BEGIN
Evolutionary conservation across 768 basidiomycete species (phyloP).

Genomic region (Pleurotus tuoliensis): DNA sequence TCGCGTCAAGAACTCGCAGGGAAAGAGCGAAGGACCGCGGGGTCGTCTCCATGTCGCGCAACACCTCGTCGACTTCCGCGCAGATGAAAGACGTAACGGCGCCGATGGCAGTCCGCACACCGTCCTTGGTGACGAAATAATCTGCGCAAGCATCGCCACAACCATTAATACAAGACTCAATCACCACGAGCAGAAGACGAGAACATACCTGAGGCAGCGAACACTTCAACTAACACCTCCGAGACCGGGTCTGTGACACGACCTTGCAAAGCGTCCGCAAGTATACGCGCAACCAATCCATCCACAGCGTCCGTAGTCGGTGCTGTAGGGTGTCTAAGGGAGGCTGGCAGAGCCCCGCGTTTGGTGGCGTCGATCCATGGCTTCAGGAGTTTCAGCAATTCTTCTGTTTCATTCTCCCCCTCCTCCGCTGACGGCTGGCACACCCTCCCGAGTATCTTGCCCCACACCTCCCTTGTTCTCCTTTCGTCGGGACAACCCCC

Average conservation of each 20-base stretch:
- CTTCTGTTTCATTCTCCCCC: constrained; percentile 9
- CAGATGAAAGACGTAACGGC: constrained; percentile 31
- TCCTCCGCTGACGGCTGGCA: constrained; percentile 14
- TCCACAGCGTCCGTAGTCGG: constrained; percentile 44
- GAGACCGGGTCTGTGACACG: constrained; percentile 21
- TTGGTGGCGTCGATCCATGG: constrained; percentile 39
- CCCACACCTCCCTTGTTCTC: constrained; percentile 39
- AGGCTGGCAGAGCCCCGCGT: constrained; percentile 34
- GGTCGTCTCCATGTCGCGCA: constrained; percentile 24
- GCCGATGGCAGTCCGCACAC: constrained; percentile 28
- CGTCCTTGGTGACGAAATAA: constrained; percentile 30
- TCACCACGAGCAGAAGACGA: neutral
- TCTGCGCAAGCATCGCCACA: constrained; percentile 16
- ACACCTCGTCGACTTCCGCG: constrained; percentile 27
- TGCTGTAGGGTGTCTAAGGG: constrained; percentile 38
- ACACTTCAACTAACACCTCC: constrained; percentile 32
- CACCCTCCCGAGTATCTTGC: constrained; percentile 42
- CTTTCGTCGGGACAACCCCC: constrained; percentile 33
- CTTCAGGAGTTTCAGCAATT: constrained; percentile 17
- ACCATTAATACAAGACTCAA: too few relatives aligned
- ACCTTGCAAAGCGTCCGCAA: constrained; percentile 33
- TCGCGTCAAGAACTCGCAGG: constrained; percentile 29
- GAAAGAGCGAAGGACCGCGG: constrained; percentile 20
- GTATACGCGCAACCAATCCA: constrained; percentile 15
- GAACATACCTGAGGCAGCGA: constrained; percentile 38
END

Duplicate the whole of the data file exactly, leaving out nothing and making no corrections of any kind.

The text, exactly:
Evolutionary conservation across 768 basidiomycete species (phyloP).

Genomic region (Pleurotus tuoliensis): DNA sequence TCGCGTCAAGAACTCGCAGGGAAAGAGCGAAGGACCGCGGGGTCGTCTCCATGTCGCGCAACACCTCGTCGACTTCCGCGCAGATGAAAGACGTAACGGCGCCGATGGCAGTCCGCACACCGTCCTTGGTGACGAAATAATCTGCGCAAGCATCGCCACAACCATTAATACAAGACTCAATCACCACGAGCAGAAGACGAGAACATACCTGAGGCAGCGAACACTTCAACTAACACCTCCGAGACCGGGTCTGTGACACGACCTTGCAAAGCGTCCGCAAGTATACGCGCAACCAATCCATCCACAGCGTCCGTAGTCGGTGCTGTAGGGTGTCTAAGGGAGGCTGGCAGAGCCCCGCGTTTGGTGGCGTCGATCCATGGCTTCAGGAGTTTCAGCAATTCTTCTGTTTCATTCTCCCCCTCCTCCGCTGACGGCTGGCACACCCTCCCGAGTATCTTGCCCCACACCTCCCTTGTTCTCCTTTCGTCGGGACAACCCCC

Average conservation of each 20-base stretch:
- CTTCTGTTTCATTCTCCCCC: constrained; percentile 9
- CAGATGAAAGACGTAACGGC: constrained; percentile 31
- TCCTCCGCTGACGGCTGGCA: constrained; percentile 14
- TCCACAGCGTCCGTAGTCGG: constrained; percentile 44
- GAGACCGGGTCTGTGACACG: constrained; percentile 21
- TTGGTGGCGTCGATCCATGG: constrained; percentile 39
- CCCACACCTCCCTTGTTCTC: constrained; percentile 39
- AGGCTGGCAGAGCCCCGCGT: constrained; percentile 34
- GGTCGTCTCCATGTCGCGCA: constrained; percentile 24
- GCCGATGGCAGTCCGCACAC: constrained; percentile 28
- CGTCCTTGGTGACGAAATAA: constrained; percentile 30
- TCACCACGAGCAGAAGACGA: neutral
- TCTGCGCAAGCATCGCCACA: constrained; percentile 16
- ACACCTCGTCGACTTCCGCG: constrained; percentile 27
- TGCTGTAGGGTGTCTAAGGG: constrained; percentile 38
- ACACTTCAACTAACACCTCC: constrained; percentile 32
- CACCCTCCCGAGTATCTTGC: constrained; percentile 42
- CTTTCGTCGGGACAACCCCC: constrained; percentile 33
- CTTCAGGAGTTTCAGCAATT: constrained; percentile 17
- ACCATTAATACAAGACTCAA: too few relatives aligned
- ACCTTGCAAAGCGTCCGCAA: constrained; percentile 33
- TCGCGTCAAGAACTCGCAGG: constrained; percentile 29
- GAAAGAGCGAAGGACCGCGG: constrained; percentile 20
- GTATACGCGCAACCAATCCA: constrained; percentile 15
- GAACATACCTGAGGCAGCGA: constrained; percentile 38